As you can see, the coffee the Moka Express produces is stronger than most North Americans are used to so people generally add water to make a nice Americano style coffee.
Stove top coffee makers are inexpensive and super durable without moving parts.
This makes them perfect for camping, backpacking, and everything in between.
In fact, we have a tiny 1 cup Bialetti that is about 10 years old. The handle melted so we just pulled it off. You need a cloth or glove to handle the pot when hot, but it makes it that much more space-efficient in your backpack.
Choose from as small as 1 cup on up to 12 cups (you can sometimes find Moka pots up to 15+ cups) depending on your weight and space needs.
Bialetti Moka Express
• No moving parts
• Only wearable part is very cheap to replace
• Simple & quick to use
• Easy to clean
• Solid metal construction
• Available in variety of sizes & styles
• Can brew slightly bitter
Size (3 cup): 3.15 x 3.94 x 6.3 in (8 x 10 x 16 cm)
Weight (3 cup): 1.1 lb (500 g)
Coffee Grinders For Camping
You already know that coffee has naturally occurring substances shown to have numerous health benefits.
Those nutrients are locked into the coffee beans.
Grinding coffee beans is what allows those healthy benefits to brew into your daily cup of java.
What you may not know, is that once ground, all the good stuff in coffee beans begins to degrade through the process of oxidation just like a piece of fruit left out too long.
So, if you want the best tasting coffee with the most nutrients, fresh ground is the way to go.
It may seem like too much while camping or backpacking, but these lightweight coffee grinders help you to make the healthiest cup of coffee wherever you are.
Porlex Mini Coffee Grinder
• Removable handle
• Stash slot for handle
• Fits inside AeroPress
• Durable ceramic burr grinder
• 11 easy click grind adjuster settings
• Can be awkward to hold while grinding
Size: 6 x 2.3 x 1.8 in (15 x 5.8 x 4.5 cm)
Weight: 8 oz. (226 g)
Java Presse Coffee Grinder
• Removable handle
• Durable ceramic burr grinder
• Narrower profile than Porlex
• 18 easy click grind adjuster settings
• Handle slightly larger than Porlex
Size: 7.5 x 1.8 x 1.8 in (19 x 4.5 x 4.5 cm)
Weight: 9.4 oz. (266 g)
What To Look For In A Camping Coffee Maker
When choosing a camping or backpacking coffee maker be sure to look for a few key features.
First, get something that is self contained and streamlined.
Even if you are just car camping, components that stick out or are fragile will be easily broken and misplaced.
For example, a Nanopresso closes down to a seamless mini-football size that feels as solid as a rock without any protruding handles or knobs.
For even more longevity, a Bialetti Moka Express has no moving parts with a solid construction that can withstand a lot of wear and tear on the trail.
Whereas something like the GSI Outdoors Ultralight Java Drip might work well, the flimsy pieces will almost certainly be destroyed or lost after one trip.
Along the same lines, opt for strong materials. There are plenty of lightweight plastic or thin-metal coffee makers available.
But you are better off getting something durable from the start.
With modern materials you don’t have to sacrifice weight for durability.
The Snow Peak Titanium French Press (our top pick in both the French press category and ultralight category), for example, weighs a minuscule 6.3 ounces (178 grams) with a fluid capacity of 24 ounces (700 ml).
An Opportunity To Make Great Coffee
Truly amazing coffee comes down to two main things; fresh water and fresh grounds.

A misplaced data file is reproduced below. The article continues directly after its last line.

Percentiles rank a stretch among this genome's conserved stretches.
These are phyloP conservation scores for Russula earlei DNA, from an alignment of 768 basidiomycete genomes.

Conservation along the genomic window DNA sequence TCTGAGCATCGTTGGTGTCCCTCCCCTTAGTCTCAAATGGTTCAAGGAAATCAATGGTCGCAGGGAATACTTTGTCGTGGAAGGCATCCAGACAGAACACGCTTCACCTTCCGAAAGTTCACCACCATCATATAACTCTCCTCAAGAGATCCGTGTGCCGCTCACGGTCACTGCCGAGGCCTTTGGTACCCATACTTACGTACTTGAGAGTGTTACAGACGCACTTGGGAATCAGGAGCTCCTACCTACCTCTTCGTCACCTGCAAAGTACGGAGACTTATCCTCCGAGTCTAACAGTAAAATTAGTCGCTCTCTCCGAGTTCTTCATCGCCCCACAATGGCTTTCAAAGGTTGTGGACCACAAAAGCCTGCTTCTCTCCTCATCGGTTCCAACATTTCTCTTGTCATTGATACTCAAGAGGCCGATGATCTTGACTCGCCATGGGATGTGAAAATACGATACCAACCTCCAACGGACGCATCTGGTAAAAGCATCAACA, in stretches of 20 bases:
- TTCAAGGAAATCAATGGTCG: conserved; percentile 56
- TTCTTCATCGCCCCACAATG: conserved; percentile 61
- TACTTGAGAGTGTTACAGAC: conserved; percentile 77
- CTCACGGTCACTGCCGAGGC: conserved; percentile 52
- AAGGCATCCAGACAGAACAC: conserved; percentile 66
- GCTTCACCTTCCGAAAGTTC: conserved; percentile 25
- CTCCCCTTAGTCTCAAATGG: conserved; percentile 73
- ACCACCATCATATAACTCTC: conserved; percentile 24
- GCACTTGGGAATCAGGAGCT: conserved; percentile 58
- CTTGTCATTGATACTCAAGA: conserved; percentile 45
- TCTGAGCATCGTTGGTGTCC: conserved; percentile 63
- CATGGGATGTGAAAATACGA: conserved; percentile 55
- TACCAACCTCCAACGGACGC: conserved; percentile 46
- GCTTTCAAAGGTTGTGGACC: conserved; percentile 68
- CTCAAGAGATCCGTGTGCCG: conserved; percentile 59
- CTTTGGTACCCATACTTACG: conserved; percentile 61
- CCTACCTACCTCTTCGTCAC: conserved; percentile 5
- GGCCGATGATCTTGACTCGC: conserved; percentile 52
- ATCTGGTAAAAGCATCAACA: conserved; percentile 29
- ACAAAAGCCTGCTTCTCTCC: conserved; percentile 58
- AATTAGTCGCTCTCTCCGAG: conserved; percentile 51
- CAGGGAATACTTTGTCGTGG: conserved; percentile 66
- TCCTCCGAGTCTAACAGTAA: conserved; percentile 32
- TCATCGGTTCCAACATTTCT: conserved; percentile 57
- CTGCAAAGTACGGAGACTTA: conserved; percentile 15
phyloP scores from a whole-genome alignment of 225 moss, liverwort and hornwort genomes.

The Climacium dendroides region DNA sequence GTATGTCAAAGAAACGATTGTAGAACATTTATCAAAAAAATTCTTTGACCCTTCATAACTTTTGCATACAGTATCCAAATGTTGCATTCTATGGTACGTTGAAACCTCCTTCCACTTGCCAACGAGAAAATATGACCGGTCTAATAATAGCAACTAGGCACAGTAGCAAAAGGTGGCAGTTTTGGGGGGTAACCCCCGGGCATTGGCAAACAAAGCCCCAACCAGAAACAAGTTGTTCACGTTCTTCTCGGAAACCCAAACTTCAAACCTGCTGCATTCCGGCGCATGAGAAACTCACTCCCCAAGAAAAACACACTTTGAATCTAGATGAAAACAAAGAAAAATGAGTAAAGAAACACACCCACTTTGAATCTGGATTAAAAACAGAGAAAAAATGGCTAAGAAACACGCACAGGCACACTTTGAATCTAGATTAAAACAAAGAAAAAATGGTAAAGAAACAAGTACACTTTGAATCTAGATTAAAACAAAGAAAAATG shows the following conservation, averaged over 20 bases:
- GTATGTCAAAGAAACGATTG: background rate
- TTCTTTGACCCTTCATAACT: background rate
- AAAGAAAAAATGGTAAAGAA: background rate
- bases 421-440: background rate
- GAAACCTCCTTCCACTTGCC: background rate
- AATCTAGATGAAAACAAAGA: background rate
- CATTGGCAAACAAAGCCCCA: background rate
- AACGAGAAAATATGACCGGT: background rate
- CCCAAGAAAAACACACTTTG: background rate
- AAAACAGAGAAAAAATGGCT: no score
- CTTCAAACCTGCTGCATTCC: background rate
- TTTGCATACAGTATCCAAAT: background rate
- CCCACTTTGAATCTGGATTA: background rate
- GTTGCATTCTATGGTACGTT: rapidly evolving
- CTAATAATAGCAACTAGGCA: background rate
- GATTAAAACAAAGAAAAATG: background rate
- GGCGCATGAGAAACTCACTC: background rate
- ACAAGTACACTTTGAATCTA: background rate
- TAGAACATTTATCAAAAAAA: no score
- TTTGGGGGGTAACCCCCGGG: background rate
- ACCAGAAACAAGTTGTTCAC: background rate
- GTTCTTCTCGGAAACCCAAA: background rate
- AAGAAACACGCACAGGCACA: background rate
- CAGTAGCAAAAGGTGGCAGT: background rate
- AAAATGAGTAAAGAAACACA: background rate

Sure there are other factors to consider like brew time, water temperature, and how much to grind the beans.
Still, the two biggest factors that you can easily control in the backcountry are water and freshness.
One of the greatest parts about making coffee while camping is the water.
The right water can make or break a fresh brew.
See, really good coffee and espresso has to be made with cool-clean water and most high end coffee shops have water filters in place for creating the best tasting coffee.
While camping and backpacking you often have access to fresh stream water, well water at campsites, or maybe even glacial melt.
Take advantage of this opportunity, your taste buds will thank you.
Once coffee is ground it begins to lose its flavor as well as its health benefits.
In fact, scientific studies have shown that ground coffee actually has increased levels of free radicals (the substances in foods that damage our cells) as compared to freshly ground whole beans.
For coffee aficionados heading out on a camping or backpacking trip this may mean bringing along a portable coffee grinder like the ones shown above.
But for those who don’t want to deal with the added weight or hassle, try to grind your coffee beans just before you leave and keep them in an airtight container.
Keep your beans fresh and your water even fresher for the best backpacking coffee experience.
Finding the right coffee maker for camping can be a daunting challenge.
Base your decision on weight, ease of use, and importantly, on what type of coffee drinker you are.
Espresso drinkers will like the Nanopresso or Handpresso.
For discerning coffee drinkers on a tighter budget look at the time-tested AeroPress.
An old stand by like the Moka Express stovetop coffee maker is easy to maintain, light, near-indestructible, and makes a consistently decent cup of coffee.
French presses and straight up cowboy coffee are the simplest brewed coffee makers for camping.
If you want something quick without all the hassle of extra gear you still have a few decent options.
Voila and First Ascent make some incredibly flavorful instant coffee packets that can also be made with cold water if needed.
For a portable instant coffee with unabashed sweetness Kiva Cubes are a good option.
Pour over packets like Kuju Coffee offer more unique coffee experience on the go.
You’ll find all the details and links in the article above. Skip back to the top and use the table of contents for quick navigation.
Gone are the days of camping and backpacking without good coffee.
Check out the coffee makers for camping above to get a full flavored caffeine fix while taking in the beautiful scenery.
What is your favorite way to make coffee while camping?